Human Rights: Sportswashing - Motion to Take Note

Part of the debate – in the House of Lords at 3:52 pm on 21 March 2024.

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Photo of Lord Addington Lord Addington Liberal Democrat 3:52, 21 March 2024

My Lords, there are certain debates where you prepare something—at least mentally, in my case—then you have a look at the speaking list and think, “It probably will have all been said”. I looked at this list and said, “Yep, it will have been”. I was right. I started thinking about what I was going to say about the history of sportswashing. Berlin 1936 is the big one. Then I thought, what about the Cold War? Then I saw Lord Moynihan’s name on the list. He is a man who confronted a token gesture and went along with Lord Coe to that environment and said, “I’m going to compete”.

Before I say anything else, I say this: asking an athlete not to go to the Olympics when they have the chance is like asking a politician to turn down a safe seat. It is that important. It fundamentally matters. It justifies your life until that point. If somebody does not realise that and pontificates in the background that this is an easy choice, ignore that person on this subject because they have no concept of what they are talking about. I ask noble Lords to remember that, please.

The other thing is that organisers probably have much more opportunity to intervene in this process. Before the noble Lord, Lord Hayward, got up, I had nice things to say about the idea of sponsors and the ongoing relationship with F1. He said it better than I would have but the fact of the matter is that there is nothing like F1 for being a huge conglomeration of money and razzmatazz. Let us face it: there might even be a few competitors who quite like that and might want to keep it.

The organisers not being prepared to stand up and ask for changes to be made, or to say that there is a price to pay for having this huge benefit, is an act of rampant cowardice. They should really be doing something about it. Much of it is British based, so surely we should be saying, “If you’re going to oppress your population, please do not do it on our watch”. I would have thought that that is the very least we could do, and indeed sensible. But what have they done? They have annoyed my noble friend, and we have had a debate, on the record, and a response is coming.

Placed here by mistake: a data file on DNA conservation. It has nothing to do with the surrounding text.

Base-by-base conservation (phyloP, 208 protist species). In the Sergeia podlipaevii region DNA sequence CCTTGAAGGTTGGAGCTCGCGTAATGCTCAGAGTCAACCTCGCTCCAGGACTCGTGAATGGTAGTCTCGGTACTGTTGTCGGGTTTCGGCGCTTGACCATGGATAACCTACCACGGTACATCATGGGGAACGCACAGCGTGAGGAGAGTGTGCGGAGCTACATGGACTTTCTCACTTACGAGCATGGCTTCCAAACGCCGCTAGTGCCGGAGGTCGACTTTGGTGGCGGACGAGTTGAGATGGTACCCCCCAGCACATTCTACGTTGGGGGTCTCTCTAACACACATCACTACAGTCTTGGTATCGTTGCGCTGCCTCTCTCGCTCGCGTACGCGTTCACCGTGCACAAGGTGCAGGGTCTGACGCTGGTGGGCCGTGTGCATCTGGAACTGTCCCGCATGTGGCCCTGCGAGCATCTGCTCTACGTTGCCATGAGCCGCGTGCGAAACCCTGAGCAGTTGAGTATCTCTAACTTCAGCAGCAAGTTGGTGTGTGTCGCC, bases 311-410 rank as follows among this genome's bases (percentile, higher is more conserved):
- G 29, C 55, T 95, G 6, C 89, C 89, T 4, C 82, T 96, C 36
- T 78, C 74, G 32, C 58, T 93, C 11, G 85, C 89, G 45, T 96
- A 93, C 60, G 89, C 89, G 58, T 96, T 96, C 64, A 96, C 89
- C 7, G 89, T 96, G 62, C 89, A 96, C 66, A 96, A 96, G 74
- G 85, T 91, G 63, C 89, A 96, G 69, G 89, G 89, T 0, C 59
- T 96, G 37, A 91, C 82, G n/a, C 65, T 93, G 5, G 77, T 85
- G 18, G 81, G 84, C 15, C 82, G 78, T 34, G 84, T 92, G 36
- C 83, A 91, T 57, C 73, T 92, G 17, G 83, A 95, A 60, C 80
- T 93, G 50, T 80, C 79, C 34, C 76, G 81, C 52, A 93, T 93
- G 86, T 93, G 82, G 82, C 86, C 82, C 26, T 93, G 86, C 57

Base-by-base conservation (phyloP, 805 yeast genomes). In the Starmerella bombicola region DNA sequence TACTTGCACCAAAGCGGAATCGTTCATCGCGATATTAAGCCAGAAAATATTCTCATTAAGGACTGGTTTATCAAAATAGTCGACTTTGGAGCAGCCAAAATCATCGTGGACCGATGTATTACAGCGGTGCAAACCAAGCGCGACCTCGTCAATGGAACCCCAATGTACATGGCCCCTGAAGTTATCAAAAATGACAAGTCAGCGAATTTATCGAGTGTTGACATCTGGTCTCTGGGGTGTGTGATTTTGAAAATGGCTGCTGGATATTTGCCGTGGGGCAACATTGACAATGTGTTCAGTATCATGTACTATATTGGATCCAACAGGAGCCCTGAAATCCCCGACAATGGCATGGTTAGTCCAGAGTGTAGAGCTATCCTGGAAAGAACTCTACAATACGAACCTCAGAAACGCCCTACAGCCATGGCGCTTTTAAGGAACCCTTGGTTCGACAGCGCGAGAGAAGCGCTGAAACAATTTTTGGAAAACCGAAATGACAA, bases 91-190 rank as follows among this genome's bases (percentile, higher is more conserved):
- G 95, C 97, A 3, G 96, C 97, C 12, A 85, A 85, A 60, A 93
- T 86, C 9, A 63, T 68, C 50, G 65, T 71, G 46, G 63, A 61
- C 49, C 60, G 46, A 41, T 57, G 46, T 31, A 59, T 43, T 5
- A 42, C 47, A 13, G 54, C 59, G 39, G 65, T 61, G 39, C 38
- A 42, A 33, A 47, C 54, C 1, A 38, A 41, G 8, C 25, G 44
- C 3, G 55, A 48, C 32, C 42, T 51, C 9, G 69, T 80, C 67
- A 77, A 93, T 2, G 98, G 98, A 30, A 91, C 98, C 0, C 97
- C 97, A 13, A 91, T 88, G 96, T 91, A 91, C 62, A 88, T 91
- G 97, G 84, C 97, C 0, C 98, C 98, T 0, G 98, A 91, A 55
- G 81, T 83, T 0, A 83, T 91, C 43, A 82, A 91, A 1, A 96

Pretending that something is not there does not work. I hope that we, and others like us in the rest of the world, will point this out. Saying that it is not there and that nothing is happening is absurd—how much more “feeding the machine” can you get? We should take back the message—and I hope the Government will say it—that we do not expect reality and logic to be defied. You have asked the world to your country and we can see what is going on. We are all looking at you and we all know what is happening. Please can we remember the power that we have, and the power of our press in putting out reports. If you ask us into your house, we will comment on the colour of the furniture. We must do that and we must seize that opportunity. The Government must make sure that those who do that are encouraged to do it.

When it comes to the other facets of sport, my noble friend in sport—to nick an expression coined, I think, by the noble Lord, Lord Moynihan—the noble Baroness, Lady Grey-Thompson, said that certain Games will occasionally push things over the edge to other places, such as disability rights. The 2012 village was reckoned to be the best designed for disability. That was because part of the process of preparing for the Games—I had a small part in this—was to make sure that the village was the best prepared ever. We got in early; we got the structure in; we talked about it; we engaged in it properly. The process of talking about such things early on comes back to the point that the noble Lord, Lord Hayward, was making: if you get in there, you actually have a chance of influencing. You cannot ever just say thank you, and think that it is done and move on; you have to engage constantly.